Car54 - Climate Change
My latest audio blog podcast including Taoism, ecology, martial arts and lifestyle.
It is with great sadness that we have to report that Dan Docherty passed away on 9th December 2021. His memory lives on through this website, his articles, videos, podcasts and in the hearts, minds and teaching of his many students and friends throughout the world.
If you are looking for a teacher in this style, then please visit “Where to Learn” “Instructor Listings” page as although this is not being kept up to date it will provide contact details for a number of his main students.
The PTCCI practitioners Facebook page is useful should you have questions.
1. How (and when) did you start?
I started in 1985 in Brighton, UK with one of Dan’s early students, Ian McMillan, who had previously trained in Ian Cameron’s school and was a masseur with the Royal Scottish Ballet - these are some details that I think I remember. He was also learning Traditional Chinese Medicine, and in that as with his Tai Chi his enthusiasm was perhaps greater than his competency. Still, I was initiated and bitten by the Kung Fu bug, if that’s what it was. I’d been looking for something Chinese, traditional and holistic (I was a hippy, I’ll admit) and it was exactly what I was looking for. I moved to London in 1989 and started the real training with Dan Docherty, and never looked back.
2. Why Practical Tai Chi Chuan?
Because it’s complete, it has something for everyone. It’s static and dynamic, slow and fast, hard and soft. There’s a worldwide community of practitioners, a plethora of approaches but only one source, and it’s proven in combat – I’ve never come across another school of internal Chinese martial arts, let alone Tai Chi Chuan, where full contact training is a normal part of the program.
3. What is your favourite technique - and why? (in 50 words)
I’ll say Repulse Monkey because you can use it everywhere as a handy add-on to your favourite technique that works in the moment. But I don’t really have a favourite: I practice Running Thunder Hand almost every day, but in my dreams I escape and return with Slap Face.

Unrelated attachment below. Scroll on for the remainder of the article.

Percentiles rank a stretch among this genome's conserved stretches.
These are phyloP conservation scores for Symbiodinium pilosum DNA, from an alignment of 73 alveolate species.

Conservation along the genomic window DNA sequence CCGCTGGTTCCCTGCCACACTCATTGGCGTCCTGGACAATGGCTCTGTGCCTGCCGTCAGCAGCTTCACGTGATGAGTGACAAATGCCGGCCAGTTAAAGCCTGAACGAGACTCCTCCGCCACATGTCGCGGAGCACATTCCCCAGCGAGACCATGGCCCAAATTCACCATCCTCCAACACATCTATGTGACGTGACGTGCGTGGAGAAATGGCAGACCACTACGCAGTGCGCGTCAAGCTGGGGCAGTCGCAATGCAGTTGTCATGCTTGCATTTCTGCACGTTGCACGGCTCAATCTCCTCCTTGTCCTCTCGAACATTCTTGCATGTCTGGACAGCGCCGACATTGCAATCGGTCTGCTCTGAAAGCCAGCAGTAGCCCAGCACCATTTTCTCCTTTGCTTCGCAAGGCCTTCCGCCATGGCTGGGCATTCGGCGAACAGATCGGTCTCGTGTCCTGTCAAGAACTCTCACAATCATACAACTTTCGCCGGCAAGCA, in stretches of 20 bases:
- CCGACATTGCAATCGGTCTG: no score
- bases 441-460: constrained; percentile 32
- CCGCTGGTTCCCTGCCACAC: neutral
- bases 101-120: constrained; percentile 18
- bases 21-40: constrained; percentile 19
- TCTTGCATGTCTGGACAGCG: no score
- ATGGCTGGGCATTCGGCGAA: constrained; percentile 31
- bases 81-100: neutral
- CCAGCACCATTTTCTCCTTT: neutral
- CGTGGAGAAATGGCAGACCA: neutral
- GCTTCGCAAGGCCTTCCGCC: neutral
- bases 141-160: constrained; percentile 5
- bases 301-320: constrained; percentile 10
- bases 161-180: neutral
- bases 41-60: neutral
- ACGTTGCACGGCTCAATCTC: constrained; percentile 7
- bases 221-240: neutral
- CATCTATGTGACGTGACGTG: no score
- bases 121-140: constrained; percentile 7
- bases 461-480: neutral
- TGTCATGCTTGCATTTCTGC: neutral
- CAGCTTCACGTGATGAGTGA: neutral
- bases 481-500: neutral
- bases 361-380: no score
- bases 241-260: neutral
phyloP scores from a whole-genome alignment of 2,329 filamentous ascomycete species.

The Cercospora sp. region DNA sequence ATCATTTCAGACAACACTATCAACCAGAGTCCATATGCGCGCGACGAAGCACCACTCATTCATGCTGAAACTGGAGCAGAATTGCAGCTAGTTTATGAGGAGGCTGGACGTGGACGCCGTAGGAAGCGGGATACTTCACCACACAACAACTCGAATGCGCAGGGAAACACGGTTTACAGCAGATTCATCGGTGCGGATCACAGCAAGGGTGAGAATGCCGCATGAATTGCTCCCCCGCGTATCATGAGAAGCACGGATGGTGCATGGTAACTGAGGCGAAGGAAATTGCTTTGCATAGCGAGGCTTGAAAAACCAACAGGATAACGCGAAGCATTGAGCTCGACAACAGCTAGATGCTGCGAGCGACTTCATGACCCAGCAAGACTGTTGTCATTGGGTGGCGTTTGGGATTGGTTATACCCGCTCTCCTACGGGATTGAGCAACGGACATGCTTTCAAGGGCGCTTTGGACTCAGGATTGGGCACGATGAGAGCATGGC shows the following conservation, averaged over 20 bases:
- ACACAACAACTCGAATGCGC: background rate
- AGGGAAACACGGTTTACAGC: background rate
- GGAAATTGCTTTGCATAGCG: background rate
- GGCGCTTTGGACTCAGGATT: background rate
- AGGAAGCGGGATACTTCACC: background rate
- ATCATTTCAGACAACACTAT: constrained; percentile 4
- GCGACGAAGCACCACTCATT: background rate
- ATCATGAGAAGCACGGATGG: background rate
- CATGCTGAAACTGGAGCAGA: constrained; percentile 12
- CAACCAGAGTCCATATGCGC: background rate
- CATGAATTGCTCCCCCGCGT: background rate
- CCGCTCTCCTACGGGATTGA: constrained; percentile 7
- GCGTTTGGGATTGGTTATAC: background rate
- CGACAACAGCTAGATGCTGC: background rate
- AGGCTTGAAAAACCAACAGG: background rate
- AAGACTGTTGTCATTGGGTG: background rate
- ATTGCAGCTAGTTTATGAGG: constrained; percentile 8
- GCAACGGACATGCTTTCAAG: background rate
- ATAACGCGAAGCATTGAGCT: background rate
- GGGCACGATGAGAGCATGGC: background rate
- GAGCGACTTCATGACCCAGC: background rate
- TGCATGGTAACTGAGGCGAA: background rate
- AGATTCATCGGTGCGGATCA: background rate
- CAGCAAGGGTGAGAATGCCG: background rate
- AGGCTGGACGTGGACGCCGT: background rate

4. One piece of advice or knowledge you would like to give to fellow practitioners:
Don’t confuse softness with relaxation - cultivate mindfulness and focus in every technique which will help you tell the difference.
5. How do you train now?
I try to ensure at least minimal maintenance of all aspects of the art, varying in emphasis according to what I may teaching at the time - so on average an hour a day. I make sure I stay in shape, as much as possible as I get older, and don’t try to peak for anything because I don’t know when I might need it. With my advanced students I’m working on combination drills which is fun - just empty hands so far.
I’m a British citizen but haven’t lived all that much in the UK - in a HM forces family, we moved around a lot when I was a kid and the longest I’ve lived anywhere was France, where I am proud to have set up Practical Tai Chi Chuan schools. I also set up a monthly push hands meet called ‘Push club’ which I’m still doing on a different continent. After a couple of years in Singapore I moved to Australia and set up a club which is now fairly well-established with a solid core of hard-working students. I’m working with some friends now to organise an open Push hands competition, slotted for February 2019. Otherwise I work in IT, and am more of a businessman than a hero. I’m a practicing Buddhist, happily married and I have a grown-up daughter who lives in France. My website is www.changeskill.com